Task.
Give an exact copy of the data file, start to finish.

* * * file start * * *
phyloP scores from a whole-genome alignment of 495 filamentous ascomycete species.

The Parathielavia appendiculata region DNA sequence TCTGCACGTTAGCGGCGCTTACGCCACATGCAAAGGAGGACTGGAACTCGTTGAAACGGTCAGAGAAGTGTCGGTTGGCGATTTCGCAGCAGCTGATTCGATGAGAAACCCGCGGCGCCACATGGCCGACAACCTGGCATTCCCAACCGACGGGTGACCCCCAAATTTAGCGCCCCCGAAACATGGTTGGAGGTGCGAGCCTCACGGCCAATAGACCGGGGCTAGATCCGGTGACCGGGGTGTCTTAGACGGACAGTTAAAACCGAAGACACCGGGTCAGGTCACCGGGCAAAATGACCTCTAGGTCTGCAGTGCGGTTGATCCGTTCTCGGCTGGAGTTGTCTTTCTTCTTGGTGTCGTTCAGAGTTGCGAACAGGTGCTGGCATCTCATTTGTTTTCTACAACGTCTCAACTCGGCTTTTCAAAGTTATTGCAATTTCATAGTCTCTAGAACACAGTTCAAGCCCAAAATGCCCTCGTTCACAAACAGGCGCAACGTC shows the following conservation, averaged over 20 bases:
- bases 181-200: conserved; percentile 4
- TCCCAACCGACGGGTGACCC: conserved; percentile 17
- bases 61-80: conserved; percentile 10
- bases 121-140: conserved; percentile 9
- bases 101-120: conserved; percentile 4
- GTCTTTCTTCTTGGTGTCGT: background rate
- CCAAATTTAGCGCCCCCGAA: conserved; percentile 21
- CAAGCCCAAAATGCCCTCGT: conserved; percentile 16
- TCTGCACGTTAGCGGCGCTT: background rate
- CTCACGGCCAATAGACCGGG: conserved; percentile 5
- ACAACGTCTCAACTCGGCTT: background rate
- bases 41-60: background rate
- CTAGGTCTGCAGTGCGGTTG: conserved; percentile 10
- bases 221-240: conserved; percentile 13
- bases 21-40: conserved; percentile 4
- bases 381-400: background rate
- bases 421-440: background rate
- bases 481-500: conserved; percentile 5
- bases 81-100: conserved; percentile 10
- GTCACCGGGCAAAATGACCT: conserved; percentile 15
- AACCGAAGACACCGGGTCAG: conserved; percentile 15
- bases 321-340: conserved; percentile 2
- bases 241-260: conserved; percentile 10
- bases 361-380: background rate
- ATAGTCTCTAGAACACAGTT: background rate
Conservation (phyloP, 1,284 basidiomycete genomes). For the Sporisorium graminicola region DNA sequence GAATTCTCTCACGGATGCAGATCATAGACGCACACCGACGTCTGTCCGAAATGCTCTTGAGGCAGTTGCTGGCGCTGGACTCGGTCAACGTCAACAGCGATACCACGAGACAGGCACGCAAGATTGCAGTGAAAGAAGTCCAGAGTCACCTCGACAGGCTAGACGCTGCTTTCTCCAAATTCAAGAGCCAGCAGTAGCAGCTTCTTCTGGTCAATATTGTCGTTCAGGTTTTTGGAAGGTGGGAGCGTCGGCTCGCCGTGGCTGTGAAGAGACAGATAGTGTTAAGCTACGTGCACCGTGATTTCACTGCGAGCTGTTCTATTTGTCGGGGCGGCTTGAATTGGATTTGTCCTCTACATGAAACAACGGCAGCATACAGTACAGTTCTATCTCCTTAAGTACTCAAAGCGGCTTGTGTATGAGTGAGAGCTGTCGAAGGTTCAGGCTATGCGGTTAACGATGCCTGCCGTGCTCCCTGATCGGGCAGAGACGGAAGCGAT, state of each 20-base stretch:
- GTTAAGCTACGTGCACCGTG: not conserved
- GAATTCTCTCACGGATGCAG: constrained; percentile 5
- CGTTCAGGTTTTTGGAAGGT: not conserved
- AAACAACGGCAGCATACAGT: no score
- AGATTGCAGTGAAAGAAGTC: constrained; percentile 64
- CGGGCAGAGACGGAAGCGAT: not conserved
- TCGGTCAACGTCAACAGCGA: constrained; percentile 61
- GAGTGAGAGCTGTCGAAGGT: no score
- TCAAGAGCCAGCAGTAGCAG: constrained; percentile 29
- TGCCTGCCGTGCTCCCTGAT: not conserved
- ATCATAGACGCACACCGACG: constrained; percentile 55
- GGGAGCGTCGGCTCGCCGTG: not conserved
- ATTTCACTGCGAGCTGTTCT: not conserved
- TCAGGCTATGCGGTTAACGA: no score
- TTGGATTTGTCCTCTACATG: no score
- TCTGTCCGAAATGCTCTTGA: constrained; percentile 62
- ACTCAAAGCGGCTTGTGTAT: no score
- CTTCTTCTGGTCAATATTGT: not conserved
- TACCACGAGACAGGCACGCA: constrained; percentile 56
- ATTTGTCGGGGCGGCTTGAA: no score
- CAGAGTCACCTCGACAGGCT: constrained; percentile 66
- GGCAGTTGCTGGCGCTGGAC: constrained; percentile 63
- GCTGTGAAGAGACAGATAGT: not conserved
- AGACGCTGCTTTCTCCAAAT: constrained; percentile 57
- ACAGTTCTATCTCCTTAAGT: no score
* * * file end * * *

phyloP scores from a whole-genome alignment of 495 filamentous ascomycete species.

The Parathielavia appendiculata region DNA sequence TCTGCACGTTAGCGGCGCTTACGCCACATGCAAAGGAGGACTGGAACTCGTTGAAACGGTCAGAGAAGTGTCGGTTGGCGATTTCGCAGCAGCTGATTCGATGAGAAACCCGCGGCGCCACATGGCCGACAACCTGGCATTCCCAACCGACGGGTGACCCCCAAATTTAGCGCCCCCGAAACATGGTTGGAGGTGCGAGCCTCACGGCCAATAGACCGGGGCTAGATCCGGTGACCGGGGTGTCTTAGACGGACAGTTAAAACCGAAGACACCGGGTCAGGTCACCGGGCAAAATGACCTCTAGGTCTGCAGTGCGGTTGATCCGTTCTCGGCTGGAGTTGTCTTTCTTCTTGGTGTCGTTCAGAGTTGCGAACAGGTGCTGGCATCTCATTTGTTTTCTACAACGTCTCAACTCGGCTTTTCAAAGTTATTGCAATTTCATAGTCTCTAGAACACAGTTCAAGCCCAAAATGCCCTCGTTCACAAACAGGCGCAACGTC shows the following conservation, averaged over 20 bases:
- bases 181-200: conserved; percentile 4
- TCCCAACCGACGGGTGACCC: conserved; percentile 17
- bases 61-80: conserved; percentile 10
- bases 121-140: conserved; percentile 9
- bases 101-120: conserved; percentile 4
- GTCTTTCTTCTTGGTGTCGT: background rate
- CCAAATTTAGCGCCCCCGAA: conserved; percentile 21
- CAAGCCCAAAATGCCCTCGT: conserved; percentile 16
- TCTGCACGTTAGCGGCGCTT: background rate
- CTCACGGCCAATAGACCGGG: conserved; percentile 5
- ACAACGTCTCAACTCGGCTT: background rate
- bases 41-60: background rate
- CTAGGTCTGCAGTGCGGTTG: conserved; percentile 10
- bases 221-240: conserved; percentile 13
- bases 21-40: conserved; percentile 4
- bases 381-400: background rate
- bases 421-440: background rate
- bases 481-500: conserved; percentile 5
- bases 81-100: conserved; percentile 10
- GTCACCGGGCAAAATGACCT: conserved; percentile 15
- AACCGAAGACACCGGGTCAG: conserved; percentile 15
- bases 321-340: conserved; percentile 2
- bases 241-260: conserved; percentile 10
- bases 361-380: background rate
- ATAGTCTCTAGAACACAGTT: background rate
Conservation (phyloP, 1,284 basidiomycete genomes). For the Sporisorium graminicola region DNA sequence GAATTCTCTCACGGATGCAGATCATAGACGCACACCGACGTCTGTCCGAAATGCTCTTGAGGCAGTTGCTGGCGCTGGACTCGGTCAACGTCAACAGCGATACCACGAGACAGGCACGCAAGATTGCAGTGAAAGAAGTCCAGAGTCACCTCGACAGGCTAGACGCTGCTTTCTCCAAATTCAAGAGCCAGCAGTAGCAGCTTCTTCTGGTCAATATTGTCGTTCAGGTTTTTGGAAGGTGGGAGCGTCGGCTCGCCGTGGCTGTGAAGAGACAGATAGTGTTAAGCTACGTGCACCGTGATTTCACTGCGAGCTGTTCTATTTGTCGGGGCGGCTTGAATTGGATTTGTCCTCTACATGAAACAACGGCAGCATACAGTACAGTTCTATCTCCTTAAGTACTCAAAGCGGCTTGTGTATGAGTGAGAGCTGTCGAAGGTTCAGGCTATGCGGTTAACGATGCCTGCCGTGCTCCCTGATCGGGCAGAGACGGAAGCGAT, state of each 20-base stretch:
- GTTAAGCTACGTGCACCGTG: not conserved
- GAATTCTCTCACGGATGCAG: constrained; percentile 5
- CGTTCAGGTTTTTGGAAGGT: not conserved
- AAACAACGGCAGCATACAGT: no score
- AGATTGCAGTGAAAGAAGTC: constrained; percentile 64
- CGGGCAGAGACGGAAGCGAT: not conserved
- TCGGTCAACGTCAACAGCGA: constrained; percentile 61
- GAGTGAGAGCTGTCGAAGGT: no score
- TCAAGAGCCAGCAGTAGCAG: constrained; percentile 29
- TGCCTGCCGTGCTCCCTGAT: not conserved
- ATCATAGACGCACACCGACG: constrained; percentile 55
- GGGAGCGTCGGCTCGCCGTG: not conserved
- ATTTCACTGCGAGCTGTTCT: not conserved
- TCAGGCTATGCGGTTAACGA: no score
- TTGGATTTGTCCTCTACATG: no score
- TCTGTCCGAAATGCTCTTGA: constrained; percentile 62
- ACTCAAAGCGGCTTGTGTAT: no score
- CTTCTTCTGGTCAATATTGT: not conserved
- TACCACGAGACAGGCACGCA: constrained; percentile 56
- ATTTGTCGGGGCGGCTTGAA: no score
- CAGAGTCACCTCGACAGGCT: constrained; percentile 66
- GGCAGTTGCTGGCGCTGGAC: constrained; percentile 63
- GCTGTGAAGAGACAGATAGT: not conserved
- AGACGCTGCTTTCTCCAAAT: constrained; percentile 57
- ACAGTTCTATCTCCTTAAGT: no score